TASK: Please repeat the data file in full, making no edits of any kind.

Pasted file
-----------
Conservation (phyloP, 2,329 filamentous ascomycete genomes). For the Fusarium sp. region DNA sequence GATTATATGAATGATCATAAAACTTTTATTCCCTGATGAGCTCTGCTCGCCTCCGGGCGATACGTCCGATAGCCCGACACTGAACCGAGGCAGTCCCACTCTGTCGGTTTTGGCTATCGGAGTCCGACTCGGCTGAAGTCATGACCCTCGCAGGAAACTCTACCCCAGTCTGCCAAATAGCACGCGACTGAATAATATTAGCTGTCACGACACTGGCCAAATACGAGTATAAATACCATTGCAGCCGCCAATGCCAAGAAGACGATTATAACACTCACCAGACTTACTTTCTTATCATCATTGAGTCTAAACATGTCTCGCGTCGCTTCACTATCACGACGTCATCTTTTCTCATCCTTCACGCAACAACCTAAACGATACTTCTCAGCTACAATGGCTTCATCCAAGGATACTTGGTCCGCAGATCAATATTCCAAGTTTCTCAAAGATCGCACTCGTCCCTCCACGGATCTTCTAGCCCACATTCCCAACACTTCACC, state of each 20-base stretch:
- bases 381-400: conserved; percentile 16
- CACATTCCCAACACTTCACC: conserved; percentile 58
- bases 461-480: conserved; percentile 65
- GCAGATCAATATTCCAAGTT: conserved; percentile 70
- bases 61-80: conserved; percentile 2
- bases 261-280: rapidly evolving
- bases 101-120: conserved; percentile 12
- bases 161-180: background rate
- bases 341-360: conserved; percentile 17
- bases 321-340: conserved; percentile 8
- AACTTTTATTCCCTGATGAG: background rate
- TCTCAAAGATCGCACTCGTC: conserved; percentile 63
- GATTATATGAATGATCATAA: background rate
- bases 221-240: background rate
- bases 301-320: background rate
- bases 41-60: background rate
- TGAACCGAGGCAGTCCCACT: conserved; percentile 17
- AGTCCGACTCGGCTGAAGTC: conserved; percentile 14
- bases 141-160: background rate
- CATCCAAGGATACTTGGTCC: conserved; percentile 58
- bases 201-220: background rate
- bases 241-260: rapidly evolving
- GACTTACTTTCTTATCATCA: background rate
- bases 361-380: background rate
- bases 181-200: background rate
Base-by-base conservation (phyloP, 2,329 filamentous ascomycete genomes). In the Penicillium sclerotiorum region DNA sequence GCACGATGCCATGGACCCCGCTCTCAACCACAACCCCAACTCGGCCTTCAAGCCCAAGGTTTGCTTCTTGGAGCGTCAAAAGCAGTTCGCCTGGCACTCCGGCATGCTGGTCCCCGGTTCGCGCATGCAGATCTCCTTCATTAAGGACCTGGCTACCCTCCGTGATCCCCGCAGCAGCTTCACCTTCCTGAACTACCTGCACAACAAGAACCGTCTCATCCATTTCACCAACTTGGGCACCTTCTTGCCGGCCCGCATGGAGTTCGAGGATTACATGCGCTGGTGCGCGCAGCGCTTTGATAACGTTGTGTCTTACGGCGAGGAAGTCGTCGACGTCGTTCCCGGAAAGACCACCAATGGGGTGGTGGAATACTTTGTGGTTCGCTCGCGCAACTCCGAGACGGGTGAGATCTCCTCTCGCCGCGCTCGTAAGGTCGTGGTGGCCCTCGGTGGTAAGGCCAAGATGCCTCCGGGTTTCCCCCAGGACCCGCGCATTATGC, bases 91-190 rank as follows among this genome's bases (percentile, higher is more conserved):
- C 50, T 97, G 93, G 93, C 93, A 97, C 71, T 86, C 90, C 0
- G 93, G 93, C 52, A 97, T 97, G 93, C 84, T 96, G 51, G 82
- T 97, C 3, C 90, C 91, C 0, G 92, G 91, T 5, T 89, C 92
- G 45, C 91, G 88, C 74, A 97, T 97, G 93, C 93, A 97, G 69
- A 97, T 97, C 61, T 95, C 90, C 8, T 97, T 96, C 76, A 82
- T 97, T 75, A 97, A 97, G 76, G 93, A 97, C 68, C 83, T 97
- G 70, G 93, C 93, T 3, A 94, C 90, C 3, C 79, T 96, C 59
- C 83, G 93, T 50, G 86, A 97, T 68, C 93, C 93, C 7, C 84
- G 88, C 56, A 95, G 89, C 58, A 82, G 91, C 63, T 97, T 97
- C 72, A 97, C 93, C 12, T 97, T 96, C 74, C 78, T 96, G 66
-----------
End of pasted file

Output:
Conservation (phyloP, 2,329 filamentous ascomycete genomes). For the Fusarium sp. region DNA sequence GATTATATGAATGATCATAAAACTTTTATTCCCTGATGAGCTCTGCTCGCCTCCGGGCGATACGTCCGATAGCCCGACACTGAACCGAGGCAGTCCCACTCTGTCGGTTTTGGCTATCGGAGTCCGACTCGGCTGAAGTCATGACCCTCGCAGGAAACTCTACCCCAGTCTGCCAAATAGCACGCGACTGAATAATATTAGCTGTCACGACACTGGCCAAATACGAGTATAAATACCATTGCAGCCGCCAATGCCAAGAAGACGATTATAACACTCACCAGACTTACTTTCTTATCATCATTGAGTCTAAACATGTCTCGCGTCGCTTCACTATCACGACGTCATCTTTTCTCATCCTTCACGCAACAACCTAAACGATACTTCTCAGCTACAATGGCTTCATCCAAGGATACTTGGTCCGCAGATCAATATTCCAAGTTTCTCAAAGATCGCACTCGTCCCTCCACGGATCTTCTAGCCCACATTCCCAACACTTCACC, state of each 20-base stretch:
- bases 381-400: conserved; percentile 16
- CACATTCCCAACACTTCACC: conserved; percentile 58
- bases 461-480: conserved; percentile 65
- GCAGATCAATATTCCAAGTT: conserved; percentile 70
- bases 61-80: conserved; percentile 2
- bases 261-280: rapidly evolving
- bases 101-120: conserved; percentile 12
- bases 161-180: background rate
- bases 341-360: conserved; percentile 17
- bases 321-340: conserved; percentile 8
- AACTTTTATTCCCTGATGAG: background rate
- TCTCAAAGATCGCACTCGTC: conserved; percentile 63
- GATTATATGAATGATCATAA: background rate
- bases 221-240: background rate
- bases 301-320: background rate
- bases 41-60: background rate
- TGAACCGAGGCAGTCCCACT: conserved; percentile 17
- AGTCCGACTCGGCTGAAGTC: conserved; percentile 14
- bases 141-160: background rate
- CATCCAAGGATACTTGGTCC: conserved; percentile 58
- bases 201-220: background rate
- bases 241-260: rapidly evolving
- GACTTACTTTCTTATCATCA: background rate
- bases 361-380: background rate
- bases 181-200: background rate
Base-by-base conservation (phyloP, 2,329 filamentous ascomycete genomes). In the Penicillium sclerotiorum region DNA sequence GCACGATGCCATGGACCCCGCTCTCAACCACAACCCCAACTCGGCCTTCAAGCCCAAGGTTTGCTTCTTGGAGCGTCAAAAGCAGTTCGCCTGGCACTCCGGCATGCTGGTCCCCGGTTCGCGCATGCAGATCTCCTTCATTAAGGACCTGGCTACCCTCCGTGATCCCCGCAGCAGCTTCACCTTCCTGAACTACCTGCACAACAAGAACCGTCTCATCCATTTCACCAACTTGGGCACCTTCTTGCCGGCCCGCATGGAGTTCGAGGATTACATGCGCTGGTGCGCGCAGCGCTTTGATAACGTTGTGTCTTACGGCGAGGAAGTCGTCGACGTCGTTCCCGGAAAGACCACCAATGGGGTGGTGGAATACTTTGTGGTTCGCTCGCGCAACTCCGAGACGGGTGAGATCTCCTCTCGCCGCGCTCGTAAGGTCGTGGTGGCCCTCGGTGGTAAGGCCAAGATGCCTCCGGGTTTCCCCCAGGACCCGCGCATTATGC, bases 91-190 rank as follows among this genome's bases (percentile, higher is more conserved):
- C 50, T 97, G 93, G 93, C 93, A 97, C 71, T 86, C 90, C 0
- G 93, G 93, C 52, A 97, T 97, G 93, C 84, T 96, G 51, G 82
- T 97, C 3, C 90, C 91, C 0, G 92, G 91, T 5, T 89, C 92
- G 45, C 91, G 88, C 74, A 97, T 97, G 93, C 93, A 97, G 69
- A 97, T 97, C 61, T 95, C 90, C 8, T 97, T 96, C 76, A 82
- T 97, T 75, A 97, A 97, G 76, G 93, A 97, C 68, C 83, T 97
- G 70, G 93, C 93, T 3, A 94, C 90, C 3, C 79, T 96, C 59
- C 83, G 93, T 50, G 86, A 97, T 68, C 93, C 93, C 7, C 84
- G 88, C 56, A 95, G 89, C 58, A 82, G 91, C 63, T 97, T 97
- C 72, A 97, C 93, C 12, T 97, T 96, C 74, C 78, T 96, G 66